Rep. Steve Alford, R-Ulysses, sits in the Kansas House at the start of the 2018 legislative session Monday, Jan. 8, 2018. Alford, arguing against the legalization of any use of marijuana, suggested that it and other drugs were originally outlawed in part because blacks were "basically users" and "responded worst" to the drugs because of their "character makeup _ their genetics and that." Alford made the comments Saturday during a public meeting at a hospital in Garden City.
FILE - In this Nov. 21, 2017, file photo, Shawnee County District Attorney Mike Kagay discusses the shooting of Dominique White by Topeka police at the Shawnee County Courthouse in Topeka, Kan. Kagay announced Wednesday, Dec. 27, that he does not plan to file criminal charges against two Kansas police officers in the fatal shooting of White earlier this year. (Thad Allton/The Capital-Journal via AP, File)
FILE - In this March 9, 2017 file photo, Kansas Gov. Sam Brownback, right, along with Lt. Gov. Jeff Colyer participates in a humanitarian award ceremony at the statehouse in Topeka, Kans. Brownback remains the governor of Kansas while he awaits U.S. Senate confirmation to take an ambassador post in the administration of President Donald Trump. But he has allowed Colyer to make major decisions for the administration, leading to an awkward situation in running the state.
Muck Rack makes it simple to find people, tweets, or articles that mention any name, keyword, company, hashtag etc. We've compiled this guide to help you make the most of your search.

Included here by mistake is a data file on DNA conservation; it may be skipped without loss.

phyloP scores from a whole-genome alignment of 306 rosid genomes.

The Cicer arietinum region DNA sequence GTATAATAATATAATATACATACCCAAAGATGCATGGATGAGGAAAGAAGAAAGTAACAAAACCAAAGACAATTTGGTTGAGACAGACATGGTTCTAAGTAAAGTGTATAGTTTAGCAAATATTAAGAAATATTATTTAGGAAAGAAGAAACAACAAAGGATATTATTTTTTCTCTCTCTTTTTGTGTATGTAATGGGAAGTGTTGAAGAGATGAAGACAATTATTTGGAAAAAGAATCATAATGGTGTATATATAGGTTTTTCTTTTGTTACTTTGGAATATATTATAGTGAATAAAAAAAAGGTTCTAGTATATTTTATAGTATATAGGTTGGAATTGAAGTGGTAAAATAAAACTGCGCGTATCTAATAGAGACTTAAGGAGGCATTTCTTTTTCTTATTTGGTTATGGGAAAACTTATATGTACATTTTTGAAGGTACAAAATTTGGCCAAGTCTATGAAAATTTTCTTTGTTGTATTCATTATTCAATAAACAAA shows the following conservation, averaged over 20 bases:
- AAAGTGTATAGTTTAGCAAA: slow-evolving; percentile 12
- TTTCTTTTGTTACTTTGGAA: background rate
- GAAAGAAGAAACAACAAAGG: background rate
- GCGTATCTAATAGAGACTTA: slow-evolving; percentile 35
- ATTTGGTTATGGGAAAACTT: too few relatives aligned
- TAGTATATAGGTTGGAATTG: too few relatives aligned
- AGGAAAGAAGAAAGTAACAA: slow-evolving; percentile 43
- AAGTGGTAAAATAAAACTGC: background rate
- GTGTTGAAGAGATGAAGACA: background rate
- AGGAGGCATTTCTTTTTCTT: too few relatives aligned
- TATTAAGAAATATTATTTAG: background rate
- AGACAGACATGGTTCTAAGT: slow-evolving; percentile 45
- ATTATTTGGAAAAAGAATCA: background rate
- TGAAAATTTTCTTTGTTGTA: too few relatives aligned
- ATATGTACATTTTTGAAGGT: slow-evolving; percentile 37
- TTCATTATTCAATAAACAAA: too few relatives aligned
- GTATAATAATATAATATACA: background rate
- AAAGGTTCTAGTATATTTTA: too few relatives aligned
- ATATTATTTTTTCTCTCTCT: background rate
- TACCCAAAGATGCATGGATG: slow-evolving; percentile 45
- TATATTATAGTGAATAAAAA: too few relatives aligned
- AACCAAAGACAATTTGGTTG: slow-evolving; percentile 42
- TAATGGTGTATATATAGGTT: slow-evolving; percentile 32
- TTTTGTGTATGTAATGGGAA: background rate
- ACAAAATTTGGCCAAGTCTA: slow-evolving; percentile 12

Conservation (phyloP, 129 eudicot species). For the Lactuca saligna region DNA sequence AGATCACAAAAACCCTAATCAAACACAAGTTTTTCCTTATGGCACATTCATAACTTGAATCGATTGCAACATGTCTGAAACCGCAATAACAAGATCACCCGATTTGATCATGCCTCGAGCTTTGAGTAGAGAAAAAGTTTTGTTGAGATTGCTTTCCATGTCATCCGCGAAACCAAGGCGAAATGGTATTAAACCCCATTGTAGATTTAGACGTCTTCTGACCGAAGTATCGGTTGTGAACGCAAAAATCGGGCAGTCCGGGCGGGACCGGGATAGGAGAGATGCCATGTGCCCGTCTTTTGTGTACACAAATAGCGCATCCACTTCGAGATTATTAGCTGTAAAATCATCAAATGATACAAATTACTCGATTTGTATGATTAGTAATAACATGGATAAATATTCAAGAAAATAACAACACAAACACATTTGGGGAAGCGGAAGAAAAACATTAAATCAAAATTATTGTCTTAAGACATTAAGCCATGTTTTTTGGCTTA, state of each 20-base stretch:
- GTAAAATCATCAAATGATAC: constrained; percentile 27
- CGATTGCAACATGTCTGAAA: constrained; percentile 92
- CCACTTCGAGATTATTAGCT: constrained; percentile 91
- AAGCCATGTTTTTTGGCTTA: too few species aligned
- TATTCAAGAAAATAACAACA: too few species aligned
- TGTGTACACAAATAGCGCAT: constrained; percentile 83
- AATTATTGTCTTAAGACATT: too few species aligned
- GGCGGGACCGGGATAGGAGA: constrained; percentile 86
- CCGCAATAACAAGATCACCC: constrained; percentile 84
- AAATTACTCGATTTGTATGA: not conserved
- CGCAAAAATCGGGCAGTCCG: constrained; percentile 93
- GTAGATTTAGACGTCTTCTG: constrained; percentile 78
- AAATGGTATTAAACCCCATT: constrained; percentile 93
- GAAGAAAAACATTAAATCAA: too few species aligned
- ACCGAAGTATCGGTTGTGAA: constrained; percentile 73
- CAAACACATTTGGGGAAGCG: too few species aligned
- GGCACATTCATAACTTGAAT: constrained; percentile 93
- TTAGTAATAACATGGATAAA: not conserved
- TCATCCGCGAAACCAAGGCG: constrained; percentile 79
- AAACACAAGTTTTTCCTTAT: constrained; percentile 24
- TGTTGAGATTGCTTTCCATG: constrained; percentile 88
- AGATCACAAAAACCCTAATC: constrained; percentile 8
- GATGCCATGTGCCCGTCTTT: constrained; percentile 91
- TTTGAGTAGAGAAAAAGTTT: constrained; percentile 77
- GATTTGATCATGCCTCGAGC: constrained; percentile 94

Selecting a term
Start searching tweets, articles from media outlets, articles mentioned in tweets, journalists'
names, titles and bios with some suggested searches:
Companies or Topics (e.g. iPhone, Microsoft)
Phrases (e.g. "cloud computing") — use quotes to keep the terms together
Twitter handles (e.g. @username) — returns those who have mentioned or replied to
Names (e.g. "David Pogue")
Hashtags (e.g. #sxsw, #london2012)
Bio details (e.g. vegan, Olympics, father)
Muck Rack's Advanced Search allows for many boolean operators.
Find results that mention multiple specified terms, use AND or
+. For example, ensure each result contains both Elon Musk and Mark Zuckerberg by
searching Musk AND Zuckerberg or Musk + Zuckerberg.
Use the operators OR or , to broaden your search when you'd like either of
multiple terms to appear in results. (This is the default behavior of our search when no operators
are used). For example, results will contain either cake or cookie by searching cake OR cookie or cake,cookie
Use NOT or - to subtract results from your search. For
example, searching Disney will yield results about the Walt Disney Company as well as Walt Disney
World Resort. To exclude mentions of Disney World, search for Disney -World or Disney
When using one of these operators with a phrase, enclose it in quotation marks. For example, you can
find results about smartphones excluding Apple's iPhone 4S by searching smartphone -"iPhone
Exact case matching or punctuation
If you're searching for a brand name or keyword that relies on specific punctuation marks or capitalization, you can
find results that match your exact query by adding matchcase: before the keyword you're searching for, like matchcase:E*TRADE .
Use parentheses to separate multiple
boolean phrases. For example, to find journalists talking about having fun in Disney World or
Disneyland, search for ("disney world" OR disneyland) AND fun.
An asterisk can be used to search for any variation of a root word truncated by the asterisk. For example, searching for admin* will return results for administrator, administration, administer, administered, etc.
A near operator is an AND operator where you can control the distance between the words. You can vary the distance the near operation uses by adding a forward slash and number (between 0-99) such as strawberries NEAR/10 "whipped cream", which means the strawberries must exist within 10 words of "whipped cream".